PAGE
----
The result was a diversity of entertainment, including Ria Mae, Matthew Good, The Trews, Tim Hicks, Eleven, Simple Plan, Victoria Duffield and Rachel Platten. Every appearance had a sponsor/partner with a regional radio station, further enhancing the marketing reach of K-Days.

    "K-Days embraced a new formula, which was to have acts on free stages, 10 major acts for adults and 10 more for audiences of all ages," said Scooter Korek, Vice President of Client Services, North American Midway Entertainment (NAME), who provided the midway for the event. "I see in the fair industry, fairs are looking to cut down their entertainment, they're straining from the cost. But K-Days did a complete 180, they increased their entertainment, and the investment paid off. They had very aggressive marketing and an entire new platform that included both music and the midway. That's why their attendance increased."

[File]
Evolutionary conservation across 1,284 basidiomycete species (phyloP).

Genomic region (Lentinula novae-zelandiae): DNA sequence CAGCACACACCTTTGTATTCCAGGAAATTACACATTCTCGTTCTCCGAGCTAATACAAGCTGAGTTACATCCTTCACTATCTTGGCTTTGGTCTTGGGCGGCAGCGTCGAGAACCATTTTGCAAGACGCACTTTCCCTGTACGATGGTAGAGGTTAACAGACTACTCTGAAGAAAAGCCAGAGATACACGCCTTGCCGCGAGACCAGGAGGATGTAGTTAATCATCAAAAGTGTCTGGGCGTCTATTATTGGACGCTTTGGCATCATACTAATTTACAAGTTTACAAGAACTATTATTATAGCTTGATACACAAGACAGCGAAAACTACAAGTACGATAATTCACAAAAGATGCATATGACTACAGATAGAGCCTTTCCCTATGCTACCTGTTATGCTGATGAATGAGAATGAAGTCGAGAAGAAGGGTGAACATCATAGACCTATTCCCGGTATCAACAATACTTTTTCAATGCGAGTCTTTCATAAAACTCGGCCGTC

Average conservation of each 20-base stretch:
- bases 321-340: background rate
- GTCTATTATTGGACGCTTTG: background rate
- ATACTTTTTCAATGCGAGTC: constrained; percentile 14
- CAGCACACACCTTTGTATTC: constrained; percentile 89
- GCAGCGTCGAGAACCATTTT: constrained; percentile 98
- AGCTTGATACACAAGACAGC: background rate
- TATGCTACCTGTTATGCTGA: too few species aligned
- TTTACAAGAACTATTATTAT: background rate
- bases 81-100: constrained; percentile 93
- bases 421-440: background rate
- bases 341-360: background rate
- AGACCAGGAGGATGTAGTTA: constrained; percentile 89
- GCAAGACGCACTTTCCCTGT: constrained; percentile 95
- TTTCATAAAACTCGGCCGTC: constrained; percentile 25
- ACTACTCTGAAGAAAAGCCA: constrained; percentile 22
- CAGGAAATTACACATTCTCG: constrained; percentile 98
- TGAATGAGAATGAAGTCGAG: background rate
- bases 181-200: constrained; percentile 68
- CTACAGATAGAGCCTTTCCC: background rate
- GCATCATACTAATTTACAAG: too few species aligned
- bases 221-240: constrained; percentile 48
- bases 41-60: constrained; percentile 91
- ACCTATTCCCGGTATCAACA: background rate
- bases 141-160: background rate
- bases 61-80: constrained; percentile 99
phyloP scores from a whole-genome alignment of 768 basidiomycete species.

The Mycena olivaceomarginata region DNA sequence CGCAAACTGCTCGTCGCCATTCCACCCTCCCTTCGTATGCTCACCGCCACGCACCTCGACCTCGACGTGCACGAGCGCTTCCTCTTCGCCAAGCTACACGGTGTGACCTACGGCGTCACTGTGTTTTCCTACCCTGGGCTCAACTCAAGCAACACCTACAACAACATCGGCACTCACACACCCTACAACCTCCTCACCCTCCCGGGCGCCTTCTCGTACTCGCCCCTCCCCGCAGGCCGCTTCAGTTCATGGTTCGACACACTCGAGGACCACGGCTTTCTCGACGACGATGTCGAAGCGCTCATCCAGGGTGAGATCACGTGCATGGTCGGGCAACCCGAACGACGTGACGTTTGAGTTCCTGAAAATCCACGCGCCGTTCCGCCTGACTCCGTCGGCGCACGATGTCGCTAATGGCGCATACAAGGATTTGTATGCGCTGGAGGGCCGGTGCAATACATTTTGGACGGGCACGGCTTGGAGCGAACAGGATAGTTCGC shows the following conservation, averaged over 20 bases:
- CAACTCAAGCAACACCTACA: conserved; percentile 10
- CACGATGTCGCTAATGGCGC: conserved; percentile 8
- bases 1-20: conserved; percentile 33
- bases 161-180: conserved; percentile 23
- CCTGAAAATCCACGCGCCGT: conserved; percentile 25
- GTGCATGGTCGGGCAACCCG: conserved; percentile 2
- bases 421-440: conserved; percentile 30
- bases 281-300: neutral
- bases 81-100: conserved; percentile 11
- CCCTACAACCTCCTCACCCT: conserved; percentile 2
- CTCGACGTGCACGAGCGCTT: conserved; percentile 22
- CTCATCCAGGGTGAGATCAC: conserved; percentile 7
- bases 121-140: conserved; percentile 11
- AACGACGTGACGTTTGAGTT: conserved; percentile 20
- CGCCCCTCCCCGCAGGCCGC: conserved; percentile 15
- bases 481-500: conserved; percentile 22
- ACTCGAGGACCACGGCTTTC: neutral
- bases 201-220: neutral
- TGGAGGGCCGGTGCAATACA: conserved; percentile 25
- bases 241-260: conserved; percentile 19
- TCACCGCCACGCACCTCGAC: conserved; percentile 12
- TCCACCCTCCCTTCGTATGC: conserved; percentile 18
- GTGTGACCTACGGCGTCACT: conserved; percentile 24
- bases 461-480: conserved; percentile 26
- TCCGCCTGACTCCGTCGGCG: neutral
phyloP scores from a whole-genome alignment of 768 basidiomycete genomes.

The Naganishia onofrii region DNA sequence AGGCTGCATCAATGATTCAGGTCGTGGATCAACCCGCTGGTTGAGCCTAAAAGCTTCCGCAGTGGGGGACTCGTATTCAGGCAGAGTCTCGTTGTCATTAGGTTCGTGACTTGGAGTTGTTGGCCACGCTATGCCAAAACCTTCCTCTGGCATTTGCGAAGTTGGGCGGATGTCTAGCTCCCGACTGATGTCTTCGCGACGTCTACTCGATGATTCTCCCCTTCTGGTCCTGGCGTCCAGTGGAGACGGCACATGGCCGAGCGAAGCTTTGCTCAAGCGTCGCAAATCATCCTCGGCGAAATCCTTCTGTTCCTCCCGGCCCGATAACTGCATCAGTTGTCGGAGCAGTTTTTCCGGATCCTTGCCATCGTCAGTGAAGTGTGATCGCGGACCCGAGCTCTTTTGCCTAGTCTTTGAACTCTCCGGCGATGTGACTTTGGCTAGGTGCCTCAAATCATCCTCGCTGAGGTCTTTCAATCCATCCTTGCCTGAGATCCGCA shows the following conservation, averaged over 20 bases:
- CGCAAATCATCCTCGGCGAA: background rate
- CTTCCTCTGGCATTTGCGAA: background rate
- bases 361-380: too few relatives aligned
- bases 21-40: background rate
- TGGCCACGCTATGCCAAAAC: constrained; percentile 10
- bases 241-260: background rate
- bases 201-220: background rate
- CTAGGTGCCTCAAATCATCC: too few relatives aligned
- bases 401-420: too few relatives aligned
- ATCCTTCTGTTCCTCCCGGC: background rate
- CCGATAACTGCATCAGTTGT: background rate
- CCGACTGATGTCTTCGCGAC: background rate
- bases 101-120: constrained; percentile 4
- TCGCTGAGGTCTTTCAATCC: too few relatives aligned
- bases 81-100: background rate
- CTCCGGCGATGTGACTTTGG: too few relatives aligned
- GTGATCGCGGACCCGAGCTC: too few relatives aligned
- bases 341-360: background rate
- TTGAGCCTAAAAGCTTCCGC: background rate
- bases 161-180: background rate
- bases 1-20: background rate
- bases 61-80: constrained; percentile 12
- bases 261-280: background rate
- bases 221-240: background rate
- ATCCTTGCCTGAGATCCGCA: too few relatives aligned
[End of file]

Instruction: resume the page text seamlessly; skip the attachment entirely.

Korek agreed that the economy is not strong and consumer confidence is low. The emphasis on value through added entertainment was an equation that helped all segments of the fair, especially the midway. "They had a great line up, Simple Plan was probably the best draw. You bring people out to the fair, and they are going to stay and go on the rides. The stay time for fairgoers was six hours, and when people go to one and often both of the free concert acts, it benefits the midway, because you get more people and more people stay. It's better for all of us. With the line up, they were drawing new people to the fair, and people from all ages."